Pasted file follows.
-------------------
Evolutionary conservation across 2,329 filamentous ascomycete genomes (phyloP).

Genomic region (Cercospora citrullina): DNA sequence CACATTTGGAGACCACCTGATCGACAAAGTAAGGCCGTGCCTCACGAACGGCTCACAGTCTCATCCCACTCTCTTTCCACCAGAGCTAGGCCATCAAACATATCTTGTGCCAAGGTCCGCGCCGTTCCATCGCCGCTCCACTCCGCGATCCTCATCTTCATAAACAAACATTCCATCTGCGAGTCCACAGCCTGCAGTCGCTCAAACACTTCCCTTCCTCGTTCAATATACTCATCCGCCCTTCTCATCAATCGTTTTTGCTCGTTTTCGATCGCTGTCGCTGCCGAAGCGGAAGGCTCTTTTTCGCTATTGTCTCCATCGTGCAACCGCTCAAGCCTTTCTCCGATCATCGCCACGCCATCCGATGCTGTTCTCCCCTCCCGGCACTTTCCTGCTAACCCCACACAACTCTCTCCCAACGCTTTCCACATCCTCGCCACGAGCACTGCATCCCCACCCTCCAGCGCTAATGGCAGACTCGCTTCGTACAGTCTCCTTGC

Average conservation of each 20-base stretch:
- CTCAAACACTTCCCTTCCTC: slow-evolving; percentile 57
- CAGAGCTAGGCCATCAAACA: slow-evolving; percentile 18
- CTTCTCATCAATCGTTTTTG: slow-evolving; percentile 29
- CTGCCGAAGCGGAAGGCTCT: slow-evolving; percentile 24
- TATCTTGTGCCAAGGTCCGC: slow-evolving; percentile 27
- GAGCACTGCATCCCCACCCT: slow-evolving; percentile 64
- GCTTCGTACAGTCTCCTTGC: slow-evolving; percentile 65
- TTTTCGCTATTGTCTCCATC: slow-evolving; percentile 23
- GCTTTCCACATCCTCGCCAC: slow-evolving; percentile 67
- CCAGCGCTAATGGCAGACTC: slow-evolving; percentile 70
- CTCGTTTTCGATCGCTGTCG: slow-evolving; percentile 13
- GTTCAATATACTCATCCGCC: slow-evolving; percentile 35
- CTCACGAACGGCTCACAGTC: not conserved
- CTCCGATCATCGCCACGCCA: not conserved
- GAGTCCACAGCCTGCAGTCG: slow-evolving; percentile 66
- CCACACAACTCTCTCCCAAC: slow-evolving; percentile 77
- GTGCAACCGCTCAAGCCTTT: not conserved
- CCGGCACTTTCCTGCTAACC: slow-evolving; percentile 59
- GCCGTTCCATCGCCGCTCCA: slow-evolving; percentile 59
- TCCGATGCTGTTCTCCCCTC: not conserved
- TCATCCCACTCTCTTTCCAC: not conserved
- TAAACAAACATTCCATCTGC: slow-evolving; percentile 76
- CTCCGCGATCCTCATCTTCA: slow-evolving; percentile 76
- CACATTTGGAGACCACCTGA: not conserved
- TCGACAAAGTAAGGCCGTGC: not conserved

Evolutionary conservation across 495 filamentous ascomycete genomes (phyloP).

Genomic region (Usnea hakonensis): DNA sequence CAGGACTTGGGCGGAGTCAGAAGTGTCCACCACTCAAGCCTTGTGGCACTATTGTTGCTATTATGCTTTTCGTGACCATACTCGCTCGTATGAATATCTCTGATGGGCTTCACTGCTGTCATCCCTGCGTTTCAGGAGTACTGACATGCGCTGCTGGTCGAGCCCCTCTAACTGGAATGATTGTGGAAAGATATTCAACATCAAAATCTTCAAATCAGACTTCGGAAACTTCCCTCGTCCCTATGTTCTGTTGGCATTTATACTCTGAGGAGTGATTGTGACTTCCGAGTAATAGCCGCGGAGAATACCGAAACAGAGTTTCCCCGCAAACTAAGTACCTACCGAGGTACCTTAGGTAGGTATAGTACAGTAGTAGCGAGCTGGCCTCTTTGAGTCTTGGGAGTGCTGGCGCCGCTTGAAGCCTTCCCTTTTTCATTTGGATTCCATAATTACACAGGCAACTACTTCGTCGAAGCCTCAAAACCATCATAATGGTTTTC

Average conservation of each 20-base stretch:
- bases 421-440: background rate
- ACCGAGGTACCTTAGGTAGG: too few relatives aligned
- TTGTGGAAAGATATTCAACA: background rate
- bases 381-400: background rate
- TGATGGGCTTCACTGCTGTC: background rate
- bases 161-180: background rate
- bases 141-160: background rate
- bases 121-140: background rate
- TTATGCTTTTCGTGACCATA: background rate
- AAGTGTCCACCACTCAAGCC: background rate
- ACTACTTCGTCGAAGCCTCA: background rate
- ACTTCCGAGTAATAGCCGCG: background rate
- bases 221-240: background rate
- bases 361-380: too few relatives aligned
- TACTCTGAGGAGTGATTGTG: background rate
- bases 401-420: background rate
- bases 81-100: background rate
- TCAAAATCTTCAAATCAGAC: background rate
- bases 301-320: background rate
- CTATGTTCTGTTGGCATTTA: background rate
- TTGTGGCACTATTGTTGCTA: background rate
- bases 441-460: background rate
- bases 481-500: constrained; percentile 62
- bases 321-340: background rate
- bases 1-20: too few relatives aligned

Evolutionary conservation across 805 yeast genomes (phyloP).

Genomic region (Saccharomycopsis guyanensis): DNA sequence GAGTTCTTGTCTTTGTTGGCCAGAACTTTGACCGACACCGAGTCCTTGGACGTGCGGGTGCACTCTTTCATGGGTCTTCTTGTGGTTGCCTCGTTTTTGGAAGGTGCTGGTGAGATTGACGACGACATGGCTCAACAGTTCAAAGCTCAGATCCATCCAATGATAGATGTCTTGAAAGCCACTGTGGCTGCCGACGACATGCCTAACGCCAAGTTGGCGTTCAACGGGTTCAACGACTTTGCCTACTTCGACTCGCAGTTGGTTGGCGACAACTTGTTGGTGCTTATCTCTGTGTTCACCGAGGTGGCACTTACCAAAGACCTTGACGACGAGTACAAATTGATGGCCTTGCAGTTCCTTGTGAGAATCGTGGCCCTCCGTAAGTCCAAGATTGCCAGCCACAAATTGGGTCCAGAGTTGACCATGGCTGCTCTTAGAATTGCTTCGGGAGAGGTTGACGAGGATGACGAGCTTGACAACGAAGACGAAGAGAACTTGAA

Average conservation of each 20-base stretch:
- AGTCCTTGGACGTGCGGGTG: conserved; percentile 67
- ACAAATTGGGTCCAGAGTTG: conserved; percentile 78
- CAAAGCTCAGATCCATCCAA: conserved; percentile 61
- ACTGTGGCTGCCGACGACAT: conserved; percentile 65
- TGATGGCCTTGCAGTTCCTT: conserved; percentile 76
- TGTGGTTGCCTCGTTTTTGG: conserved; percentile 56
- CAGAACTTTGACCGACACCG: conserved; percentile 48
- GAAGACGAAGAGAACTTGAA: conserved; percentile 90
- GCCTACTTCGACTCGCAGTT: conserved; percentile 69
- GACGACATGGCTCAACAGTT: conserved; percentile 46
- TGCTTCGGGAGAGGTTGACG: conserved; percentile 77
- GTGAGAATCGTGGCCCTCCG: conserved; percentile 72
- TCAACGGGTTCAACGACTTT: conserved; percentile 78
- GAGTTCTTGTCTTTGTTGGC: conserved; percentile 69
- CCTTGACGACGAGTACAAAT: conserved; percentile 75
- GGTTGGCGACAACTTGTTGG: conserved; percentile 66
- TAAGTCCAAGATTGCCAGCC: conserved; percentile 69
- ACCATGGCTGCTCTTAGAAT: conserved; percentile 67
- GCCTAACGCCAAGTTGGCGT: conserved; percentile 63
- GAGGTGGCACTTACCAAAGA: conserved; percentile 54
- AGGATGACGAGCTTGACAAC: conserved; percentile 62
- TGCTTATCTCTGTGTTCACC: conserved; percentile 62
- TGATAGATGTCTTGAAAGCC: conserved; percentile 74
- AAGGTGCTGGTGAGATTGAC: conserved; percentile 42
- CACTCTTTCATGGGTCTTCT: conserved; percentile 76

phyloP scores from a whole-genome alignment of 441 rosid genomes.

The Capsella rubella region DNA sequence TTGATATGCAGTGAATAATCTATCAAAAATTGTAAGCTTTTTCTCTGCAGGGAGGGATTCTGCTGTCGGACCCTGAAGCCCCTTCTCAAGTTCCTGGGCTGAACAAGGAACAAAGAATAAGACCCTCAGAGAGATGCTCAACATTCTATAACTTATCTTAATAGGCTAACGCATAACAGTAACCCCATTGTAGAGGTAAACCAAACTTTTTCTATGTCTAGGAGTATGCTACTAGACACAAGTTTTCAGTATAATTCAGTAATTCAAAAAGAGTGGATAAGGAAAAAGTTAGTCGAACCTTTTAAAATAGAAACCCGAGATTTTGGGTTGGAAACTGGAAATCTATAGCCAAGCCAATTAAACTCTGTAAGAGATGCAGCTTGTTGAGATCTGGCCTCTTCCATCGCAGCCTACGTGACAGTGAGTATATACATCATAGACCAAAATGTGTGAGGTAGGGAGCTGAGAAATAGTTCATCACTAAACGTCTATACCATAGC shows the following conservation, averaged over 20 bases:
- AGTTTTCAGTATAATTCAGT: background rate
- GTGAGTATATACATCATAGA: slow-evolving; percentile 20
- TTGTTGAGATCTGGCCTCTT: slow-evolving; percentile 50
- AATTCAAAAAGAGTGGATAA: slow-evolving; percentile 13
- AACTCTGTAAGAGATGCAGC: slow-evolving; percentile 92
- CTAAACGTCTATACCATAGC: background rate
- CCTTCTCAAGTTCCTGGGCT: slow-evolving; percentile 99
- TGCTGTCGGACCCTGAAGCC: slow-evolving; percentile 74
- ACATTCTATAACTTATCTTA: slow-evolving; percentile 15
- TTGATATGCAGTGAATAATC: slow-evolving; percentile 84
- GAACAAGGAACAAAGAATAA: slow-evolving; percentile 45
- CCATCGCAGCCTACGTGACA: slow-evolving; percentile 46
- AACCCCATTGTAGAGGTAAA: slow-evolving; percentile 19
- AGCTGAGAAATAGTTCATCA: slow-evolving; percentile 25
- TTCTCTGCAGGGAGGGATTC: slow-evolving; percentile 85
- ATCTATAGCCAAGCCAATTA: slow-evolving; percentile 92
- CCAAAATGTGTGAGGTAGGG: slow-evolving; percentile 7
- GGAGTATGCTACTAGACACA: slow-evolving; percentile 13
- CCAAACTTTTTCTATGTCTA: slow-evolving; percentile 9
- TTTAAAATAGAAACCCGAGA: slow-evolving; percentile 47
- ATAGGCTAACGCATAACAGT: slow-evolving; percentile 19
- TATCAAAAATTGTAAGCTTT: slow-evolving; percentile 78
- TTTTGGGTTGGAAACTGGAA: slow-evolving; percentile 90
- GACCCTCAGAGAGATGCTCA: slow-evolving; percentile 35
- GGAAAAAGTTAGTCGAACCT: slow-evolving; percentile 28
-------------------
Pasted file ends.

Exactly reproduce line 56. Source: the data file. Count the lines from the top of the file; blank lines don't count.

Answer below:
- bases 1-20: too few relatives aligned